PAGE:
Yet again, presidential candidate Elizabeth Warren has rolled out a staggering policy proposal that would materially benefit the lives of millions: canceling nearly all outstanding student-loan debt.
Just as she did with her ambitious proposal for universal child care, Warren announced her sweeping new higher-education plan in a lengthy Medium post, which centers on the student-debt crisis and the prohibitive cost of higher education. To address this issue, Warren calls for the immediate cancellation of up to $50,000 in debt for 42 million Americans as well as for the elimination of tuition at every public college in America. She also wants to invest $100 billion into Pell grants, which are need-based federal grants aimed at helping low-income students afford college, and to increase funding for Historically Black Colleges and Universities. Were this plan to be enacted, more than 75 percent of Americans with student-loan debt would see it fully canceled.
“The time for half-measures is over,” Warren wrote in the Medium post. “My broad cancellation plan is a real solution to our student-debt crisis. It helps millions of families and removes a weight that’s holding back our economy.”
Warren also outlined her payment plan for the proposal, which she estimates would cost approximately $1.25 trillion over a decade. Per the post, the funding would come from her proposed “Ultra-Millionaire Tax,” which some experts say would raise $2.75 trillion in ten years. Because the debt crisis is deterring people from starting new businesses and “forcing students to drop out of school before getting a degree,” Warren writes, “it’s a problem for all of us.”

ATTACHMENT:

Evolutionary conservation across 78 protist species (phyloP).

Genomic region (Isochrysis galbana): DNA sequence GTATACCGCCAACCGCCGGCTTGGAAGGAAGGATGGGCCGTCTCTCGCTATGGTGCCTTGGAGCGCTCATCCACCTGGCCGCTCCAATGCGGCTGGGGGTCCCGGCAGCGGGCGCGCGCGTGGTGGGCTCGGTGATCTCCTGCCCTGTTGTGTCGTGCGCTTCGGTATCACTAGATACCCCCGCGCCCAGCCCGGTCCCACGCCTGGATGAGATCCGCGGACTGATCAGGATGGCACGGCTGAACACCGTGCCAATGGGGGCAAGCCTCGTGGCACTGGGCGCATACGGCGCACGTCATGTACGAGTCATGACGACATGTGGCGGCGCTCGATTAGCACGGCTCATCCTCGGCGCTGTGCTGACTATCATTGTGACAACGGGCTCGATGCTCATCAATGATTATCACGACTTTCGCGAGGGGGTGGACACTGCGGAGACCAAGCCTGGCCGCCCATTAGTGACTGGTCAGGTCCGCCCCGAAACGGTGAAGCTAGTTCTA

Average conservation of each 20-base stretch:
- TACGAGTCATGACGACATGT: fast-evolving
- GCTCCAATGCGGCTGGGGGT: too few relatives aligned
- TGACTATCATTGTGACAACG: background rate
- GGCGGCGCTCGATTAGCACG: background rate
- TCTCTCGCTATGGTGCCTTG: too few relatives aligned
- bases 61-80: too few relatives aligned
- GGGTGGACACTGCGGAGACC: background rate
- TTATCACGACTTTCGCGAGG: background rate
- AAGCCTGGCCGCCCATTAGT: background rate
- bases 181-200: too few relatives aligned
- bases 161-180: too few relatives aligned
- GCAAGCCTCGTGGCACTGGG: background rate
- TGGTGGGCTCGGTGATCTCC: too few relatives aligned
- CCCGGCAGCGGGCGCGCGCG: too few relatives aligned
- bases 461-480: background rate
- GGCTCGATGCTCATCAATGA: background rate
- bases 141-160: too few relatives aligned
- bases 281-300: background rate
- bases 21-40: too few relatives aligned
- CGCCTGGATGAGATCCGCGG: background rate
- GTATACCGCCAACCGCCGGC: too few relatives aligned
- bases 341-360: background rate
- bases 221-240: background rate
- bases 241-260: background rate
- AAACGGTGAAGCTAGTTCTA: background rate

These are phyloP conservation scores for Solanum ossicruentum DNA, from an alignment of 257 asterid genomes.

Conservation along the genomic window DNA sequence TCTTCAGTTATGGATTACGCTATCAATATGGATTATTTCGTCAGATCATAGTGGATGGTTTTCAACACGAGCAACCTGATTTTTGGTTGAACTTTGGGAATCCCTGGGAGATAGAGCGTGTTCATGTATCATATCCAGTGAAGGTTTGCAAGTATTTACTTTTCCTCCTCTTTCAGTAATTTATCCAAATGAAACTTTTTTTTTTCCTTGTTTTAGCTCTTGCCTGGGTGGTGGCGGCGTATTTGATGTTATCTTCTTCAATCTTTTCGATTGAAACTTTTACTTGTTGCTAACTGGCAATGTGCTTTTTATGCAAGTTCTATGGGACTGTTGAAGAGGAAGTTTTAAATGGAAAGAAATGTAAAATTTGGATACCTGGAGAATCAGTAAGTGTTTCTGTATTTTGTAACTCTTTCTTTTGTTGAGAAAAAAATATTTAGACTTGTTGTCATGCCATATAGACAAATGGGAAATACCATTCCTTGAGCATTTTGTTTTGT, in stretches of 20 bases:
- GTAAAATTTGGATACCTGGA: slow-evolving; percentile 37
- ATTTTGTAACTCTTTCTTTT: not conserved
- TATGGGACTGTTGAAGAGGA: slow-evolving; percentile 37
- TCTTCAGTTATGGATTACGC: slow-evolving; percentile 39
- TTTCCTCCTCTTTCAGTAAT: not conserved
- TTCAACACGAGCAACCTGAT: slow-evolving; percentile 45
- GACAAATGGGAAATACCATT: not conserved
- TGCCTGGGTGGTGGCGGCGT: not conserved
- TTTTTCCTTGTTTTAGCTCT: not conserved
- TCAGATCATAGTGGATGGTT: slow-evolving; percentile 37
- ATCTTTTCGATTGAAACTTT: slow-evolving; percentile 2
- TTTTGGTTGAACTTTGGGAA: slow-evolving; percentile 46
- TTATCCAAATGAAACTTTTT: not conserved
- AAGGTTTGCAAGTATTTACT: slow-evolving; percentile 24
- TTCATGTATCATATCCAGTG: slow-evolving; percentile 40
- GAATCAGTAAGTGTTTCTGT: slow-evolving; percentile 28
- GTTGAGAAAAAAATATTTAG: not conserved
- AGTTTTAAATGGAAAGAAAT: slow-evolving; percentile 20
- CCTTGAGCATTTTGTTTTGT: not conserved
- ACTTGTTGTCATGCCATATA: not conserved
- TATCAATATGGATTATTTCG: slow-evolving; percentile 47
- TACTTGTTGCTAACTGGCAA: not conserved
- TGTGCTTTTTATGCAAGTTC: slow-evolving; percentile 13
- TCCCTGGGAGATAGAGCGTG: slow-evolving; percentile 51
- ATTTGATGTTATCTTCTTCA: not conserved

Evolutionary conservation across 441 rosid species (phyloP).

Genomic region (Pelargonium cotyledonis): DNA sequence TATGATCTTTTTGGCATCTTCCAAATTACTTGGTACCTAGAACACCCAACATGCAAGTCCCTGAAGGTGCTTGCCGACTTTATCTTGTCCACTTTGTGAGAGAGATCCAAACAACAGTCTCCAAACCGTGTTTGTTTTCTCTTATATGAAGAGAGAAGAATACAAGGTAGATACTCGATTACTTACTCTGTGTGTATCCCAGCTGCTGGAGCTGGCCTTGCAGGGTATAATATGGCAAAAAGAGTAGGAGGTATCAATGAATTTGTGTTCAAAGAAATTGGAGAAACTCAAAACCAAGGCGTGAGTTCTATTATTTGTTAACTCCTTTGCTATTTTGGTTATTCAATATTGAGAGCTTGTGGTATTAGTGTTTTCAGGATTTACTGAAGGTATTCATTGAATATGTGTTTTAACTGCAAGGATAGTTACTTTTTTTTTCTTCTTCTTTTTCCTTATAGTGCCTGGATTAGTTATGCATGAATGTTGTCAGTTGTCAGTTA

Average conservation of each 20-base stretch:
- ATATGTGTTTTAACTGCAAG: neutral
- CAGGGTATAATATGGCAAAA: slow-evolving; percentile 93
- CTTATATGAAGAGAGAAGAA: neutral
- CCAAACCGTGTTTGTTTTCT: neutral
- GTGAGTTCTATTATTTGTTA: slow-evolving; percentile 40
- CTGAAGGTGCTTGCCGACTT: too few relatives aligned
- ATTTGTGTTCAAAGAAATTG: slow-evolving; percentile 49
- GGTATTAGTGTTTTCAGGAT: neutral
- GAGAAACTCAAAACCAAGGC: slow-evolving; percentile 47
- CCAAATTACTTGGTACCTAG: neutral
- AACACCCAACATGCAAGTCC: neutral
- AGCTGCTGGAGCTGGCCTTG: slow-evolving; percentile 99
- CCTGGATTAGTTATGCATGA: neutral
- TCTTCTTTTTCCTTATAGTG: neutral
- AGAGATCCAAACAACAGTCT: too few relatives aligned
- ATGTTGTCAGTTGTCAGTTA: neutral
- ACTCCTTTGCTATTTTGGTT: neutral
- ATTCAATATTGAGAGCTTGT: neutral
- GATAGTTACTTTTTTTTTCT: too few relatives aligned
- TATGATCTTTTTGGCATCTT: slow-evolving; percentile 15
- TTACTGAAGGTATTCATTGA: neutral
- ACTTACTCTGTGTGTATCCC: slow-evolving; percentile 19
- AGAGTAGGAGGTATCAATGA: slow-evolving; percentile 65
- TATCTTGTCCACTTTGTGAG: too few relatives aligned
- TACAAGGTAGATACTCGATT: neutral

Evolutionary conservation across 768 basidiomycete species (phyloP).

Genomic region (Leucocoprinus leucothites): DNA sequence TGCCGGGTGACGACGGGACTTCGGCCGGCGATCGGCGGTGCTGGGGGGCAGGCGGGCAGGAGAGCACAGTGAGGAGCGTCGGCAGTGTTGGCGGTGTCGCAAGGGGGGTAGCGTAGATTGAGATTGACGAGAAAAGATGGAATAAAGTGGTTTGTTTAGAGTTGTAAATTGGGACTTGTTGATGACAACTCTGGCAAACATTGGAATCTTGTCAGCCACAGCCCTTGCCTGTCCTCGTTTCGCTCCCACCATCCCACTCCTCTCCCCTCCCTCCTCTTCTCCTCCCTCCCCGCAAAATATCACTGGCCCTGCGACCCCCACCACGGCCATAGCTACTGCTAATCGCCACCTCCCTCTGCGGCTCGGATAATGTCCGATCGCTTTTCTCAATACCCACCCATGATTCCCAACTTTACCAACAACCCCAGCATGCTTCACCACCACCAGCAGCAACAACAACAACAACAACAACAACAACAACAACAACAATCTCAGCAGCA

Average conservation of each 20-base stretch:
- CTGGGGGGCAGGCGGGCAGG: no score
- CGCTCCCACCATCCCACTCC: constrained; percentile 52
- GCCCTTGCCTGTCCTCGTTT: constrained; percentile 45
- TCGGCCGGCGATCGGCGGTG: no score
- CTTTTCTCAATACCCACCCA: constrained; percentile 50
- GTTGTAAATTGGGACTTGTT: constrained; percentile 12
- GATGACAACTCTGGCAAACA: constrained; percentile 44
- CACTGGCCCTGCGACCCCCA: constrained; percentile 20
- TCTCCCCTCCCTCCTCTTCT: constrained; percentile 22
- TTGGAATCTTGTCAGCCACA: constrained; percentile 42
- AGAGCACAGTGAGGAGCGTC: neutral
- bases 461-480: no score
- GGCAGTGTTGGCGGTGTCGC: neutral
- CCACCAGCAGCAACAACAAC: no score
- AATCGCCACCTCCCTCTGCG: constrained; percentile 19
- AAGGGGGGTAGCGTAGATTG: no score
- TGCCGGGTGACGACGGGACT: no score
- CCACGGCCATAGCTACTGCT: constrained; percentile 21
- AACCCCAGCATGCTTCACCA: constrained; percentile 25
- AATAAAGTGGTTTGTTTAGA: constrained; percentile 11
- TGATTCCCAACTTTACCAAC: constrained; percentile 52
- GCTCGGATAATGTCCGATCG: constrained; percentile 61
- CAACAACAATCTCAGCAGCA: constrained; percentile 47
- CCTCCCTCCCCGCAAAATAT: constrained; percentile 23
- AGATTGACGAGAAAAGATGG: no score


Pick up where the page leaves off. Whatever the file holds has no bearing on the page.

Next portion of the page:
Warren’s detailed higher-education plan is the most ambitious yet from a 2020 candidate. (Bernie Sanders also wants to make two- and four-year public colleges free for all, and he called for loan refinancing in his 2017 College for All Act, but has not gone as far as to ask the government to cancel debt.)
“We got into this crisis because state governments and the federal government decided that instead of treating higher education like our public-school system — free and accessible to all Americans — they’d rather cut taxes for billionaires and giant corporations and offload the cost of higher education onto students and their families,” Warren writes. “The student-debt crisis is the direct result of this failed experiment. It’s time to end that experiment, to clean up the mess it’s caused, and to do better — better for people who want to go (or go back) to college, better for current students, better for graduates, better for their families, and better for our entire economy.”